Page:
In Focus

Shrine object with figure atop a dwelling flanked by two mythological animals

On occasion, unusual metal objects have been found that came from the interior of Borneo. Such objects, along with the Dallas piece, are unique examples of "Dayak" metalwork. However, it remains an open question as to who actually made these objects and whether they are of native or outside manufacture.

On Borneo's north coast, Brunei has long been associated with metalwork. In 1225, a visiting Chinese official, Chou Ju Kua, noted that Bruneians wore metal armor and carried swords made of bronze when attending funerals.[1] Magellan's chronicler, Pigafetta, described the Sultan's bronze and iron cannons during his brief stay there in 1521. Bruneian trade items including elaborately decorated gongs and their suspension chains, miniature cannons, and ornamented kettles were also prized by native peoples of Sarawak. An 18th-to-19th century Brunei kettle in the Museum's collection [1994.249] is decorated with warriors, a theme that would have certainly appealed to the warlike Iban who once owned it.

According to the scholar Antonio Guerreiro, this piece most likely hails from "the now upland people of the Apad Duad range." During the 15th to 16th centuries, some of these people were living close to Brunei Bay, where they could have attained the technological knowledge necessary to make such a bronze.[2] Southward expansion of northern groups toward the upper Bahau and beyond possibly explains why this bronze was reportedly found in Indonesia's southeastern province of Kutai Kartanegara.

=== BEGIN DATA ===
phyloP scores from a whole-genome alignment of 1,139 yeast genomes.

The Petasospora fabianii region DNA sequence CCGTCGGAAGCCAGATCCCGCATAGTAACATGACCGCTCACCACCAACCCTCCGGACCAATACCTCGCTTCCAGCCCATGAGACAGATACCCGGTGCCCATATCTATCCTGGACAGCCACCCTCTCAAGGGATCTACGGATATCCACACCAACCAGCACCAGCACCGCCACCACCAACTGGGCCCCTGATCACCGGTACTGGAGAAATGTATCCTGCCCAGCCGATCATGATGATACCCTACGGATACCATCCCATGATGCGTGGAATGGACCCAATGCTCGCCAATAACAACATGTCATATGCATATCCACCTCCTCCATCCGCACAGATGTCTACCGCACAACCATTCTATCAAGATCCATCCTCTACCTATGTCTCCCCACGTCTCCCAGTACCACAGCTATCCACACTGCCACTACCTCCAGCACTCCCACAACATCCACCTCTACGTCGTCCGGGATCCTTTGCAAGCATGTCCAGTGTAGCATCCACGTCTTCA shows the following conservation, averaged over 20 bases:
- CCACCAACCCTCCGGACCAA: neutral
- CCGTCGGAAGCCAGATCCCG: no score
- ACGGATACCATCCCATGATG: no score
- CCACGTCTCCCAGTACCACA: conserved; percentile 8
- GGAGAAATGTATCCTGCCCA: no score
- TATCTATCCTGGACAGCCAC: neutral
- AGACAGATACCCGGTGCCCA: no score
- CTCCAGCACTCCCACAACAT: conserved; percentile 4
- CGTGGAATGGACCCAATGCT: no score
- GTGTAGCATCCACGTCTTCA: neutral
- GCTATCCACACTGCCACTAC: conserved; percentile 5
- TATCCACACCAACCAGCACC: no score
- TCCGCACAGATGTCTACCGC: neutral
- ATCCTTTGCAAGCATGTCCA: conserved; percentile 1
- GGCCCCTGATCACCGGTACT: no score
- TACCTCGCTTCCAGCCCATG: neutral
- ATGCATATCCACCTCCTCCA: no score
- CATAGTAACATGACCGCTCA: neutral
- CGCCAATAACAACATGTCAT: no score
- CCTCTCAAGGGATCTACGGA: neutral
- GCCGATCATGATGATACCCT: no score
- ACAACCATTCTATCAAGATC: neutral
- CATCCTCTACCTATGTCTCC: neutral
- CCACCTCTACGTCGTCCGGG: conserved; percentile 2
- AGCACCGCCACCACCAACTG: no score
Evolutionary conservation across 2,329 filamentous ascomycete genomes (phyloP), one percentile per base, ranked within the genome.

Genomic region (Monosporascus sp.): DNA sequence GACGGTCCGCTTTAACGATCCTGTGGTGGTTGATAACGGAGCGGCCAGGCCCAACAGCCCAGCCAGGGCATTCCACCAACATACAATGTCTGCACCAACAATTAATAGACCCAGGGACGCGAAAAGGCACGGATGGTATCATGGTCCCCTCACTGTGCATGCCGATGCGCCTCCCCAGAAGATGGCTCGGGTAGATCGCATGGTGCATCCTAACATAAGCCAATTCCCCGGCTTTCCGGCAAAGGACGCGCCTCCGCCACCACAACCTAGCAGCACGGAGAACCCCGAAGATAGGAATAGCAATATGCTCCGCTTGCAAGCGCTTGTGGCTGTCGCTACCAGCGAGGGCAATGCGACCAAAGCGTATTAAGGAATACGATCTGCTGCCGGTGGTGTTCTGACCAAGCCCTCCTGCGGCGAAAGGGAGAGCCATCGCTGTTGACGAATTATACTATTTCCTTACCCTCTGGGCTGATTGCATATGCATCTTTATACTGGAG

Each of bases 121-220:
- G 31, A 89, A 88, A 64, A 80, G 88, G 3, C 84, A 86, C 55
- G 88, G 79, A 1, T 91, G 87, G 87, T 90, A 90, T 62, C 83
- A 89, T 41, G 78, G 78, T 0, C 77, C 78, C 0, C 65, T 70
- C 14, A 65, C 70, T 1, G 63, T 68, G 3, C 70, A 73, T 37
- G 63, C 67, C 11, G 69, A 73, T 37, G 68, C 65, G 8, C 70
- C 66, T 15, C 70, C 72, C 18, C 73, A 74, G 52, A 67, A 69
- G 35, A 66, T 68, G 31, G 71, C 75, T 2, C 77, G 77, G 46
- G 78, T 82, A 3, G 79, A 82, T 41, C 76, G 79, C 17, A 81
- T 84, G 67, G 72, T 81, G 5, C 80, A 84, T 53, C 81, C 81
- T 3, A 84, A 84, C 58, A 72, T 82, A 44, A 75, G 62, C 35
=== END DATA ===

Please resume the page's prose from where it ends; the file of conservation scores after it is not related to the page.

Many informants also insisted that this bronze was used during healing ceremonies. Describing such, Carl Lumholtz makes particular mention of a bronze Hindu deity who was long venerated by local Dayaks of the Temang district. This statuette was washed in lemon juice prior to being displayed on a brass dish containing rice. After the statuette was "fed" and rewashed, the residual water was used as an eye remedy. The well-worn and velvety smooth surface of Dallas's bronze indicates that it, too, was handled over many generations and may also have been ritually washed in a similar manner.

This item is composed of three elements. The first is a central hunkered figure that most likely represents a priest, healer, or even a fabled ancestor—an intermediary who in some capacity can straddle and navigate the worlds of men, gods, and spirits. The object between the figure's legs is either a bamboo container, a sword, or perhaps a small drum, as each of these items has associations with the spirit world. While the building's architectural style cannot, based on the available scholarship, be ascribed to any particular group, the use of winged water snakes and other mythical animals as roof finials is a common feature on traditional Dayak structures. Two rectangular side lugs on this object's base suggest that at one time it may have been the top of a container or a shrine-like object that was raised on two stiltlike struts. The origin and purpose of this venerable object, which has been transformed by time, extensive handling, and physical movement, are enigmas that remain to be solved.

[1] "The Cannons of Brunei" in The Brunei Times, July 22, 2007.

[2] Personal communication between the author and Antonio Guerreiro, 2011.

Excerpt from

Steven G. Alpert, "Shrine object with figure atop a dwelling flanked by two mythological animals," in Eyes of the Ancestors: The Arts of Island Southeast Asia at the Dallas Museum of Art, ed. Reimar Schefold in collaboration with Steven Alpert (Dallas: Dallas Museum of Art; New Haven and London: Yale University Press, 2013), 142-143.